A Lady's Ruminations

"Jane was firm where she felt herself to be right." -Jane Austen, Pride and Prejudice

Saturday, September 10, 2005

That's a lot of money

AP: FEMA Has Paid $669M to Katrina Victims---
HOUSTON - The Federal Emergency Management Agency has paid $669 million nationwide to families affected by Hurricane Katrina, officials announced Saturday.

The agency has registered 573,262 households nationwide for benefits, agency spokesman Ed Conley said, explaining that the figure includes singles and families.
That's quite a lot of money. I hope it is used appropriately.

At the same time, Charities Urge Donors to Keep on Giving.

NEW YORK - Even with Congress earmarking billions of federal dollars for Hurricane Katrina relief, private charities are urging donors to keep on giving, contending their field operations remain crucial in meeting emergency needs and ensuring long-term aid to the worst-off victims.

Less than two weeks after the storm hit the Gulf Coast, private gifts have soared to nearly $700 million, a pace exceeding the response to the terror attacks of Sept. 11, 2001. The American Red Cross alone had received $503 million in gifts and pledges as of Friday, nearly equaling the $534 million collected for its Liberty Fund over two months following the Sept. 11 attacks.

Red Cross spokeswoman Sheila Graham said the organization hopes the gifts will keep pouring in; it expects to need more than $1 billion to provide emergency relief over the coming weeks for thousands of evacuees who have scattered among 675 of its shelters in 23 states.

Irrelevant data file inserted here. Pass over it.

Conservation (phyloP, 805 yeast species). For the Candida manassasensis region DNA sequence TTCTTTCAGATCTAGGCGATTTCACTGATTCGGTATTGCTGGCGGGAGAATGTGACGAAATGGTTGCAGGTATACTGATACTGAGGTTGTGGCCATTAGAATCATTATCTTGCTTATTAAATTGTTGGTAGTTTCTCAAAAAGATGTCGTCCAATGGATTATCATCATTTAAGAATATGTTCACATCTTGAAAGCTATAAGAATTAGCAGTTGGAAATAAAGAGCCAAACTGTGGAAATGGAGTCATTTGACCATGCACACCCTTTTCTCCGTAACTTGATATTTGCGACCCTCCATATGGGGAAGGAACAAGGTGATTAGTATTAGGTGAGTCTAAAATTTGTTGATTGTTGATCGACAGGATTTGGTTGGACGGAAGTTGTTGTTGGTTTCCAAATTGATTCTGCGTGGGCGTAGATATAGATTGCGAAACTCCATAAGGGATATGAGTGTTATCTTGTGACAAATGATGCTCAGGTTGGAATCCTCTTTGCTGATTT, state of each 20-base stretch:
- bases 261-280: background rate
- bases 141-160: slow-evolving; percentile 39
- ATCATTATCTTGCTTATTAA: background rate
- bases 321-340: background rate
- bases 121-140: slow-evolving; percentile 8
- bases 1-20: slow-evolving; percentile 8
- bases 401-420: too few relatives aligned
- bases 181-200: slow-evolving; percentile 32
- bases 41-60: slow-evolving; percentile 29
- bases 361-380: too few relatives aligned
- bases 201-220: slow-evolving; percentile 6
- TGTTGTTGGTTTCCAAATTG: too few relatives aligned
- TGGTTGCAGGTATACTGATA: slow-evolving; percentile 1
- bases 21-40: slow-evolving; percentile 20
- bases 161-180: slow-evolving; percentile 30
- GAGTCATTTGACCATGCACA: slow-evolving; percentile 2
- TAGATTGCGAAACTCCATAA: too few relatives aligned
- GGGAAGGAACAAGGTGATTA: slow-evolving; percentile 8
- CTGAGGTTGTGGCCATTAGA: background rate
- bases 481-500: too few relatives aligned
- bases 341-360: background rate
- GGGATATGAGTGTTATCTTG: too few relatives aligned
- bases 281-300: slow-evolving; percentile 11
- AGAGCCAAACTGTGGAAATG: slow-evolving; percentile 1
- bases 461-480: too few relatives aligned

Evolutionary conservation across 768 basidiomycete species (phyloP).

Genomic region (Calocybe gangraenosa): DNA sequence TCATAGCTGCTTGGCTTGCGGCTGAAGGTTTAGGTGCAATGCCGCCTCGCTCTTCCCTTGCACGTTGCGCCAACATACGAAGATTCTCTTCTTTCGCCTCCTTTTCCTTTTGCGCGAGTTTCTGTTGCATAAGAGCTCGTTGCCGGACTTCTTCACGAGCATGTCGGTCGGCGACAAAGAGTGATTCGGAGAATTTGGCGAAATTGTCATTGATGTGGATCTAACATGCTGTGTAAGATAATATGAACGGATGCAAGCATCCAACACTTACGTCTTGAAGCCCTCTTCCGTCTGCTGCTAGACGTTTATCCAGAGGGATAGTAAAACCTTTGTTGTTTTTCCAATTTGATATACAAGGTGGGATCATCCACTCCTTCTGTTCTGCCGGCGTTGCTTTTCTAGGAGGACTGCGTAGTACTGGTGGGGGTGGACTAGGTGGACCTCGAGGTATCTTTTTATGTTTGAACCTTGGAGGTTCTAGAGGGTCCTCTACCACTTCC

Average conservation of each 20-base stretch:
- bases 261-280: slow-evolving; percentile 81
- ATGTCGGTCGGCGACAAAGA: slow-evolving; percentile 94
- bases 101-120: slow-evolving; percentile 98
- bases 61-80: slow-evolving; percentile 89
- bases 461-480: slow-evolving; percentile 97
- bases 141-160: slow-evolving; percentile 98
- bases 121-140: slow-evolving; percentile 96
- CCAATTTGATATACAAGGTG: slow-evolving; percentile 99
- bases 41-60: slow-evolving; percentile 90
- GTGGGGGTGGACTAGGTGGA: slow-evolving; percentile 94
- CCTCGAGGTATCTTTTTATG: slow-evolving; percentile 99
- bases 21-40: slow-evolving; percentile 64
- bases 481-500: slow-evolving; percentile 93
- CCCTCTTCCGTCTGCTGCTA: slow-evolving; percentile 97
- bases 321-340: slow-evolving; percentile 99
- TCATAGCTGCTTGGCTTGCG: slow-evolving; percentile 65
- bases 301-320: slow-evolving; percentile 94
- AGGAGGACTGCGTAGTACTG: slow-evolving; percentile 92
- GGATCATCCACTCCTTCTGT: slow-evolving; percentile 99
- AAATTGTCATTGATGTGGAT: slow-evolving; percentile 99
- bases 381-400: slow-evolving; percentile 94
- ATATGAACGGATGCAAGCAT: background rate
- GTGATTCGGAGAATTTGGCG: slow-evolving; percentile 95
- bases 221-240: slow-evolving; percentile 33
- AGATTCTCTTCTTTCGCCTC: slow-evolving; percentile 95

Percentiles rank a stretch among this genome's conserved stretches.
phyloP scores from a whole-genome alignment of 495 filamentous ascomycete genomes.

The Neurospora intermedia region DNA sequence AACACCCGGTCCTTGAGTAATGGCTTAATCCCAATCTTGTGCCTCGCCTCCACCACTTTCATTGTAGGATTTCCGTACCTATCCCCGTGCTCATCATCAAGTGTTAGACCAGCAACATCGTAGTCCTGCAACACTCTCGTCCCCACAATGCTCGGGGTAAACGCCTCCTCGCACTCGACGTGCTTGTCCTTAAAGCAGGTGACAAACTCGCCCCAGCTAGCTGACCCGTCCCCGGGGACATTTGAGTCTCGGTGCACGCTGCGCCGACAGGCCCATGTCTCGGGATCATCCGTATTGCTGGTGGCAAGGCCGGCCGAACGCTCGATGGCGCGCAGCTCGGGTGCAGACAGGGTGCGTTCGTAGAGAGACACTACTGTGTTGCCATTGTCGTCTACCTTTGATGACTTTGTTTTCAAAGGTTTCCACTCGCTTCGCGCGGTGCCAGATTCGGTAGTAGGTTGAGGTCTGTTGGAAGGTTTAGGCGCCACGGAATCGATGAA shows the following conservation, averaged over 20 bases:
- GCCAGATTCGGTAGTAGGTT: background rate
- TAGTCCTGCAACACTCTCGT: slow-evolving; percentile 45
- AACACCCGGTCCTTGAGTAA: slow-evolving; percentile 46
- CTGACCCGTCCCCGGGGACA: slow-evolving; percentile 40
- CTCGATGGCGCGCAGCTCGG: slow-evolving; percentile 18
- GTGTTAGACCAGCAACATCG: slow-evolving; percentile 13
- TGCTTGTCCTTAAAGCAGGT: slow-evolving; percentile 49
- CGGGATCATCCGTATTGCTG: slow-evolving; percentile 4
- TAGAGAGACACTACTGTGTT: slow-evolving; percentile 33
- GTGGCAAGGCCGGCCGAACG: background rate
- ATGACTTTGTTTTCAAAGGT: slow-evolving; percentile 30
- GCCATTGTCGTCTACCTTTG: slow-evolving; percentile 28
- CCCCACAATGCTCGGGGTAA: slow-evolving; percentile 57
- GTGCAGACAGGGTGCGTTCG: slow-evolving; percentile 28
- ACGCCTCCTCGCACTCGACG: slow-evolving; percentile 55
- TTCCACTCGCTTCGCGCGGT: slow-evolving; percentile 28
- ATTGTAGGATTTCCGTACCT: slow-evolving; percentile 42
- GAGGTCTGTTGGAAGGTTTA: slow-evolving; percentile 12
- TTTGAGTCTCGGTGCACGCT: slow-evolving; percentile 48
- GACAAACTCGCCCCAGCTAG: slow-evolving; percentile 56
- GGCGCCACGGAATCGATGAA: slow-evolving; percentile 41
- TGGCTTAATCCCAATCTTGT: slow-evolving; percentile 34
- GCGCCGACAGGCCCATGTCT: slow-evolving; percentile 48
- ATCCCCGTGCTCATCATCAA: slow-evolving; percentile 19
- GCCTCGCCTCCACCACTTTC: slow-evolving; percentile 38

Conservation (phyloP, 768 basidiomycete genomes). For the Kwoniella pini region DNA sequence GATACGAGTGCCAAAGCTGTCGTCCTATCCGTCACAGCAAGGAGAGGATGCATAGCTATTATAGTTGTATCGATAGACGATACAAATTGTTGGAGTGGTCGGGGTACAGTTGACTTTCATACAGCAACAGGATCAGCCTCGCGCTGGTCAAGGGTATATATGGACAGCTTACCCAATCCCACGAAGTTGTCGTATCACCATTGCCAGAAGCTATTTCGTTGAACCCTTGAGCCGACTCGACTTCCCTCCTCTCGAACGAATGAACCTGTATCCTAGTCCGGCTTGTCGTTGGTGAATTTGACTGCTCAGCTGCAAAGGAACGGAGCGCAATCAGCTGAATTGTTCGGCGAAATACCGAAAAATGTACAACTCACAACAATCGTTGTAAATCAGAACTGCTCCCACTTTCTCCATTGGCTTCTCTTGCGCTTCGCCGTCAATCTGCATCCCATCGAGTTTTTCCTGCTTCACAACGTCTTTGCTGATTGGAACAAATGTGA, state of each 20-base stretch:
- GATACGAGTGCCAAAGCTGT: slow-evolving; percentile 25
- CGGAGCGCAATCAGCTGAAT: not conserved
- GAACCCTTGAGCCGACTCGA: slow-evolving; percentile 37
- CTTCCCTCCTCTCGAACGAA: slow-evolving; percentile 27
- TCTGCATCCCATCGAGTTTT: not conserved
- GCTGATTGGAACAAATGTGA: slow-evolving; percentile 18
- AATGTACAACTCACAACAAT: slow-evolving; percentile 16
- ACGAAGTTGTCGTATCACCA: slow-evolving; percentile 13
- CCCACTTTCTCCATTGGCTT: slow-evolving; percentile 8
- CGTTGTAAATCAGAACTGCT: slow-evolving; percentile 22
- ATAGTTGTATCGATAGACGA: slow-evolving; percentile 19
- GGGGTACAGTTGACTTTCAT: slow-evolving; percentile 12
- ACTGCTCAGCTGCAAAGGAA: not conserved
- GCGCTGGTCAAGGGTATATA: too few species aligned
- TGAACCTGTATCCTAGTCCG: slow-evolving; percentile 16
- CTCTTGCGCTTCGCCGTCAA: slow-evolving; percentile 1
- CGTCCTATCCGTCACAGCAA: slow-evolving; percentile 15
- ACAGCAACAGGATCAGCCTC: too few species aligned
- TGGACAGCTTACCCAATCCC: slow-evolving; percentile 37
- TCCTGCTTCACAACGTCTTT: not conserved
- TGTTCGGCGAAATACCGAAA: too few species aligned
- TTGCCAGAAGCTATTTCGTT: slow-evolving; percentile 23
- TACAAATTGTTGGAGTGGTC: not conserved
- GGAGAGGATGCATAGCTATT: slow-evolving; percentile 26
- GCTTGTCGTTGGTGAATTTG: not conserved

Though Congress, after swift appropriations votes Thursday, has now allocated $62 billion for relief efforts, private charities say that money won't be deployed quickly enough to meet current emergency needs and may not meet all long-term needs.

"That money has been approved, but we're spending money right now," said Ross Fraser of America's Second Harvest, which has raised nearly $12 million and delivered more than 16 million pounds of food according to its Web site.

"We've never seen anything of this magnitude; all help from all sectors is going to be needed," said Shelley Borysiewicz of Catholic Charities USA, which has raised $7 million. "We don't want people to lose sight of the fact that this is going to take years of recovery, and we're going to be there to help the people who fall through the cracks."